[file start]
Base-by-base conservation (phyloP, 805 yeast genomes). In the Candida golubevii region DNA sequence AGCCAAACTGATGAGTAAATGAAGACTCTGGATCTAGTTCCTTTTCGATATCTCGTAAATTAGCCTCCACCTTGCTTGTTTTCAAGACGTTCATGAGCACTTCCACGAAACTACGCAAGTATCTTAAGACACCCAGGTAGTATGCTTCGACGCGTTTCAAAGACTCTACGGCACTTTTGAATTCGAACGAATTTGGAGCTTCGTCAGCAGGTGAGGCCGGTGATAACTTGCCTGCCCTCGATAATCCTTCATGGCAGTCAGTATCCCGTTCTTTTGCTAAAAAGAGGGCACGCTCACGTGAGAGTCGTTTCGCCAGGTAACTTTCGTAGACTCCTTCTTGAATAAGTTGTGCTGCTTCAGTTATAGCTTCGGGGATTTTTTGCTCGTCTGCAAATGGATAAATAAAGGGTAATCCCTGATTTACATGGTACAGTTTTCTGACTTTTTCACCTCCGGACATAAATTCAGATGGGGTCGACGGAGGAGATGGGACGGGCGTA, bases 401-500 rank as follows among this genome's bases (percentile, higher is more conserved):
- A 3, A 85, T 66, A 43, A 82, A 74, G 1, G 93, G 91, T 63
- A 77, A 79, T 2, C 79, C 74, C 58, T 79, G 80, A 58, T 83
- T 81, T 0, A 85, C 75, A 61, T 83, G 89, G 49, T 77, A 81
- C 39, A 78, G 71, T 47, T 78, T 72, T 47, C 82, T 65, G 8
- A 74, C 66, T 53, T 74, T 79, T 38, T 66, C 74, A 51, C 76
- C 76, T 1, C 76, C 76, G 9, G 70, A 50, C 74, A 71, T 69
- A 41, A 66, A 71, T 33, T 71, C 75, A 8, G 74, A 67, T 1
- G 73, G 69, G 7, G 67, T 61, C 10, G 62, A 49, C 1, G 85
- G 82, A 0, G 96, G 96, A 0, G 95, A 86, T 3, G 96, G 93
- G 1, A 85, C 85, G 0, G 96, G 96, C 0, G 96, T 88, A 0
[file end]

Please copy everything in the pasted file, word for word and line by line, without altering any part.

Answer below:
Base-by-base conservation (phyloP, 805 yeast genomes). In the Candida golubevii region DNA sequence AGCCAAACTGATGAGTAAATGAAGACTCTGGATCTAGTTCCTTTTCGATATCTCGTAAATTAGCCTCCACCTTGCTTGTTTTCAAGACGTTCATGAGCACTTCCACGAAACTACGCAAGTATCTTAAGACACCCAGGTAGTATGCTTCGACGCGTTTCAAAGACTCTACGGCACTTTTGAATTCGAACGAATTTGGAGCTTCGTCAGCAGGTGAGGCCGGTGATAACTTGCCTGCCCTCGATAATCCTTCATGGCAGTCAGTATCCCGTTCTTTTGCTAAAAAGAGGGCACGCTCACGTGAGAGTCGTTTCGCCAGGTAACTTTCGTAGACTCCTTCTTGAATAAGTTGTGCTGCTTCAGTTATAGCTTCGGGGATTTTTTGCTCGTCTGCAAATGGATAAATAAAGGGTAATCCCTGATTTACATGGTACAGTTTTCTGACTTTTTCACCTCCGGACATAAATTCAGATGGGGTCGACGGAGGAGATGGGACGGGCGTA, bases 401-500 rank as follows among this genome's bases (percentile, higher is more conserved):
- A 3, A 85, T 66, A 43, A 82, A 74, G 1, G 93, G 91, T 63
- A 77, A 79, T 2, C 79, C 74, C 58, T 79, G 80, A 58, T 83
- T 81, T 0, A 85, C 75, A 61, T 83, G 89, G 49, T 77, A 81
- C 39, A 78, G 71, T 47, T 78, T 72, T 47, C 82, T 65, G 8
- A 74, C 66, T 53, T 74, T 79, T 38, T 66, C 74, A 51, C 76
- C 76, T 1, C 76, C 76, G 9, G 70, A 50, C 74, A 71, T 69
- A 41, A 66, A 71, T 33, T 71, C 75, A 8, G 74, A 67, T 1
- G 73, G 69, G 7, G 67, T 61, C 10, G 62, A 49, C 1, G 85
- G 82, A 0, G 96, G 96, A 0, G 95, A 86, T 3, G 96, G 93
- G 1, A 85, C 85, G 0, G 96, G 96, C 0, G 96, T 88, A 0